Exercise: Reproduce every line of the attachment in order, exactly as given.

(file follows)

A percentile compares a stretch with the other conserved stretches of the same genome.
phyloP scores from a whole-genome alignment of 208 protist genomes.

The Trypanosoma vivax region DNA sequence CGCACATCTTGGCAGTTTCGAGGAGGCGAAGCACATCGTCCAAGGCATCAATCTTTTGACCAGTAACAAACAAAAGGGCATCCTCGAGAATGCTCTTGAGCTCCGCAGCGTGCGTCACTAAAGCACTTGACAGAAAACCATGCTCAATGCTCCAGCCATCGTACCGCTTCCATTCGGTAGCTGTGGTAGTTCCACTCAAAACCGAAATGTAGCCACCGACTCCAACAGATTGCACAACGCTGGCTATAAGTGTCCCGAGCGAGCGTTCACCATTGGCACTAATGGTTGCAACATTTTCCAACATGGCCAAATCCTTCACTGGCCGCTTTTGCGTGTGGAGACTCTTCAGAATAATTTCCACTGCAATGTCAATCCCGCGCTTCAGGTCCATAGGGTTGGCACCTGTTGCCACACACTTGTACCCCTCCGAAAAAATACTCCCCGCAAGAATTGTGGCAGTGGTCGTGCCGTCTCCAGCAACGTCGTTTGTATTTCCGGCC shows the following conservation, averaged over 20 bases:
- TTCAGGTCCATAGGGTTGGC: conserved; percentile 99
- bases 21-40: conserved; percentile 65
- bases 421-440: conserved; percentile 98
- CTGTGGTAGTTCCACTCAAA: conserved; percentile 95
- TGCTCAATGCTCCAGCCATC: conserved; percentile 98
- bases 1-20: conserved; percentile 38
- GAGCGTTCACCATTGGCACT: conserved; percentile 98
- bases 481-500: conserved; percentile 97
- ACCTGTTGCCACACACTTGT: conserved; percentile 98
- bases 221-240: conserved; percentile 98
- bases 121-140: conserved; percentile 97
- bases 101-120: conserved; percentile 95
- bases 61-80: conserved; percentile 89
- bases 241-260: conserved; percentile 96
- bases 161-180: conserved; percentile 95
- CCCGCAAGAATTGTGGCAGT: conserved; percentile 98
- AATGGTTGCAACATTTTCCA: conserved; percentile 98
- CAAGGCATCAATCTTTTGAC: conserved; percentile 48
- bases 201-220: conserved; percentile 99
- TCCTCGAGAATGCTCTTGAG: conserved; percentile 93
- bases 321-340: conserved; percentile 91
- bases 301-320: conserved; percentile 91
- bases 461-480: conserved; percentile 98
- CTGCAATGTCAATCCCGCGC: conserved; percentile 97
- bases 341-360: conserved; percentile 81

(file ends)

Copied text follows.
A percentile compares a stretch with the other conserved stretches of the same genome.
phyloP scores from a whole-genome alignment of 208 protist genomes.

The Trypanosoma vivax region DNA sequence CGCACATCTTGGCAGTTTCGAGGAGGCGAAGCACATCGTCCAAGGCATCAATCTTTTGACCAGTAACAAACAAAAGGGCATCCTCGAGAATGCTCTTGAGCTCCGCAGCGTGCGTCACTAAAGCACTTGACAGAAAACCATGCTCAATGCTCCAGCCATCGTACCGCTTCCATTCGGTAGCTGTGGTAGTTCCACTCAAAACCGAAATGTAGCCACCGACTCCAACAGATTGCACAACGCTGGCTATAAGTGTCCCGAGCGAGCGTTCACCATTGGCACTAATGGTTGCAACATTTTCCAACATGGCCAAATCCTTCACTGGCCGCTTTTGCGTGTGGAGACTCTTCAGAATAATTTCCACTGCAATGTCAATCCCGCGCTTCAGGTCCATAGGGTTGGCACCTGTTGCCACACACTTGTACCCCTCCGAAAAAATACTCCCCGCAAGAATTGTGGCAGTGGTCGTGCCGTCTCCAGCAACGTCGTTTGTATTTCCGGCC shows the following conservation, averaged over 20 bases:
- TTCAGGTCCATAGGGTTGGC: conserved; percentile 99
- bases 21-40: conserved; percentile 65
- bases 421-440: conserved; percentile 98
- CTGTGGTAGTTCCACTCAAA: conserved; percentile 95
- TGCTCAATGCTCCAGCCATC: conserved; percentile 98
- bases 1-20: conserved; percentile 38
- GAGCGTTCACCATTGGCACT: conserved; percentile 98
- bases 481-500: conserved; percentile 97
- ACCTGTTGCCACACACTTGT: conserved; percentile 98
- bases 221-240: conserved; percentile 98
- bases 121-140: conserved; percentile 97
- bases 101-120: conserved; percentile 95
- bases 61-80: conserved; percentile 89
- bases 241-260: conserved; percentile 96
- bases 161-180: conserved; percentile 95
- CCCGCAAGAATTGTGGCAGT: conserved; percentile 98
- AATGGTTGCAACATTTTCCA: conserved; percentile 98
- CAAGGCATCAATCTTTTGAC: conserved; percentile 48
- bases 201-220: conserved; percentile 99
- TCCTCGAGAATGCTCTTGAG: conserved; percentile 93
- bases 321-340: conserved; percentile 91
- bases 301-320: conserved; percentile 91
- bases 461-480: conserved; percentile 98
- CTGCAATGTCAATCCCGCGC: conserved; percentile 97
- bases 341-360: conserved; percentile 81